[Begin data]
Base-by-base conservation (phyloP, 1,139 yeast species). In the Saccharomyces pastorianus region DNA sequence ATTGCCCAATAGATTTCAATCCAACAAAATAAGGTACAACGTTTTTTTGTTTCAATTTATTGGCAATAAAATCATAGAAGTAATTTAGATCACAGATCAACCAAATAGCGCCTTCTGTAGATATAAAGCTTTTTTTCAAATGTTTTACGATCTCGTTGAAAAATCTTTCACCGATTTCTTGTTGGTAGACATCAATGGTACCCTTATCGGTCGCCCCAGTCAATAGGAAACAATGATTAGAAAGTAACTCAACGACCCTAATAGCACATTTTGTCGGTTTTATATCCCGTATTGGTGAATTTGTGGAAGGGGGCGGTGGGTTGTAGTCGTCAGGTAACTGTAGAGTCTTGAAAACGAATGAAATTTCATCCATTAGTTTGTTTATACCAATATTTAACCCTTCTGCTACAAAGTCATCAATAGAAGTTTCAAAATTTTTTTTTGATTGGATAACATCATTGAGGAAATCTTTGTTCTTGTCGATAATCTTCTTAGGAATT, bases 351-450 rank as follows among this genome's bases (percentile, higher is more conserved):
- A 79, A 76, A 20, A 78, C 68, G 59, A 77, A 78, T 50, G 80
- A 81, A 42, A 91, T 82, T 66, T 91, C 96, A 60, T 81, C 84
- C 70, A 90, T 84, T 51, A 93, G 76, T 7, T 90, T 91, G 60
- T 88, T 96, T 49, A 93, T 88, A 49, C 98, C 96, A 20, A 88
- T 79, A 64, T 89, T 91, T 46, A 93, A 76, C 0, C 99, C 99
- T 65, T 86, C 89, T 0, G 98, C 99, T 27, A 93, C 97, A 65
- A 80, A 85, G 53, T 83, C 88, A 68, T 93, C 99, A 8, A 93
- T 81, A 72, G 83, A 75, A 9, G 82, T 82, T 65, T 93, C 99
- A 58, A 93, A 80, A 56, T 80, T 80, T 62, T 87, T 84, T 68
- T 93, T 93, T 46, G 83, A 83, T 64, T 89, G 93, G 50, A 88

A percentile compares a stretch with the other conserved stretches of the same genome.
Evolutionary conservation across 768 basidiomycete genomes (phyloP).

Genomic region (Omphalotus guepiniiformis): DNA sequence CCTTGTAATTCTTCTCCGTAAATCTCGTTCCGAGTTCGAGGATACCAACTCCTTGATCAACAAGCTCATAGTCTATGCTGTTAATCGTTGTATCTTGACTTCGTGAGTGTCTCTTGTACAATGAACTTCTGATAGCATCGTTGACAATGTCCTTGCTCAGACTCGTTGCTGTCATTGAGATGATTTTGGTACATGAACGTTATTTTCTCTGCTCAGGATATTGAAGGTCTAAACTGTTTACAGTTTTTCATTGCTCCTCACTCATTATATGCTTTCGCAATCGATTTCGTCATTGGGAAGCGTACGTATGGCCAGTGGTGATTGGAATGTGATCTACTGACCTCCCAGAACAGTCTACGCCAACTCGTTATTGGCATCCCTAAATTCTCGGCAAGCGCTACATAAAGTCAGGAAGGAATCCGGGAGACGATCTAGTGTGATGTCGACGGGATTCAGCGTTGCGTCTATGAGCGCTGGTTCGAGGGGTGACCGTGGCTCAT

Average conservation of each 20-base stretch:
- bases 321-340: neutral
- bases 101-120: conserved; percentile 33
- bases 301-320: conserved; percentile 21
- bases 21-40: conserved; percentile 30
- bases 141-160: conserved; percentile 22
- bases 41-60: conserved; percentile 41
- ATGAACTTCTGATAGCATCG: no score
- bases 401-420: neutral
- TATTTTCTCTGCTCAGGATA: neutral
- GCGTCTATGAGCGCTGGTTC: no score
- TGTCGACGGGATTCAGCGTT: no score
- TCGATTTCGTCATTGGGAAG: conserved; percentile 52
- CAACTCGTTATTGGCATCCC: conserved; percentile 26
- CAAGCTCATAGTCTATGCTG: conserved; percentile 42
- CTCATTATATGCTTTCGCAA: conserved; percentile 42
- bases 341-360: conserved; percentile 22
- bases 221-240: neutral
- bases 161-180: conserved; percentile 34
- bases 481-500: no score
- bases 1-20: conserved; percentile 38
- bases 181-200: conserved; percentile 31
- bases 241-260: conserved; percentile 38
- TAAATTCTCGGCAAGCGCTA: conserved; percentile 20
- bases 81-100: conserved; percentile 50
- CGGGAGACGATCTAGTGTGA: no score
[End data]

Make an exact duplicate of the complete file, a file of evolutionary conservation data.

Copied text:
Base-by-base conservation (phyloP, 1,139 yeast species). In the Saccharomyces pastorianus region DNA sequence ATTGCCCAATAGATTTCAATCCAACAAAATAAGGTACAACGTTTTTTTGTTTCAATTTATTGGCAATAAAATCATAGAAGTAATTTAGATCACAGATCAACCAAATAGCGCCTTCTGTAGATATAAAGCTTTTTTTCAAATGTTTTACGATCTCGTTGAAAAATCTTTCACCGATTTCTTGTTGGTAGACATCAATGGTACCCTTATCGGTCGCCCCAGTCAATAGGAAACAATGATTAGAAAGTAACTCAACGACCCTAATAGCACATTTTGTCGGTTTTATATCCCGTATTGGTGAATTTGTGGAAGGGGGCGGTGGGTTGTAGTCGTCAGGTAACTGTAGAGTCTTGAAAACGAATGAAATTTCATCCATTAGTTTGTTTATACCAATATTTAACCCTTCTGCTACAAAGTCATCAATAGAAGTTTCAAAATTTTTTTTTGATTGGATAACATCATTGAGGAAATCTTTGTTCTTGTCGATAATCTTCTTAGGAATT, bases 351-450 rank as follows among this genome's bases (percentile, higher is more conserved):
- A 79, A 76, A 20, A 78, C 68, G 59, A 77, A 78, T 50, G 80
- A 81, A 42, A 91, T 82, T 66, T 91, C 96, A 60, T 81, C 84
- C 70, A 90, T 84, T 51, A 93, G 76, T 7, T 90, T 91, G 60
- T 88, T 96, T 49, A 93, T 88, A 49, C 98, C 96, A 20, A 88
- T 79, A 64, T 89, T 91, T 46, A 93, A 76, C 0, C 99, C 99
- T 65, T 86, C 89, T 0, G 98, C 99, T 27, A 93, C 97, A 65
- A 80, A 85, G 53, T 83, C 88, A 68, T 93, C 99, A 8, A 93
- T 81, A 72, G 83, A 75, A 9, G 82, T 82, T 65, T 93, C 99
- A 58, A 93, A 80, A 56, T 80, T 80, T 62, T 87, T 84, T 68
- T 93, T 93, T 46, G 83, A 83, T 64, T 89, G 93, G 50, A 88

A percentile compares a stretch with the other conserved stretches of the same genome.
Evolutionary conservation across 768 basidiomycete genomes (phyloP).

Genomic region (Omphalotus guepiniiformis): DNA sequence CCTTGTAATTCTTCTCCGTAAATCTCGTTCCGAGTTCGAGGATACCAACTCCTTGATCAACAAGCTCATAGTCTATGCTGTTAATCGTTGTATCTTGACTTCGTGAGTGTCTCTTGTACAATGAACTTCTGATAGCATCGTTGACAATGTCCTTGCTCAGACTCGTTGCTGTCATTGAGATGATTTTGGTACATGAACGTTATTTTCTCTGCTCAGGATATTGAAGGTCTAAACTGTTTACAGTTTTTCATTGCTCCTCACTCATTATATGCTTTCGCAATCGATTTCGTCATTGGGAAGCGTACGTATGGCCAGTGGTGATTGGAATGTGATCTACTGACCTCCCAGAACAGTCTACGCCAACTCGTTATTGGCATCCCTAAATTCTCGGCAAGCGCTACATAAAGTCAGGAAGGAATCCGGGAGACGATCTAGTGTGATGTCGACGGGATTCAGCGTTGCGTCTATGAGCGCTGGTTCGAGGGGTGACCGTGGCTCAT

Average conservation of each 20-base stretch:
- bases 321-340: neutral
- bases 101-120: conserved; percentile 33
- bases 301-320: conserved; percentile 21
- bases 21-40: conserved; percentile 30
- bases 141-160: conserved; percentile 22
- bases 41-60: conserved; percentile 41
- ATGAACTTCTGATAGCATCG: no score
- bases 401-420: neutral
- TATTTTCTCTGCTCAGGATA: neutral
- GCGTCTATGAGCGCTGGTTC: no score
- TGTCGACGGGATTCAGCGTT: no score
- TCGATTTCGTCATTGGGAAG: conserved; percentile 52
- CAACTCGTTATTGGCATCCC: conserved; percentile 26
- CAAGCTCATAGTCTATGCTG: conserved; percentile 42
- CTCATTATATGCTTTCGCAA: conserved; percentile 42
- bases 341-360: conserved; percentile 22
- bases 221-240: neutral
- bases 161-180: conserved; percentile 34
- bases 481-500: no score
- bases 1-20: conserved; percentile 38
- bases 181-200: conserved; percentile 31
- bases 241-260: conserved; percentile 38
- TAAATTCTCGGCAAGCGCTA: conserved; percentile 20
- bases 81-100: conserved; percentile 50
- CGGGAGACGATCTAGTGTGA: no score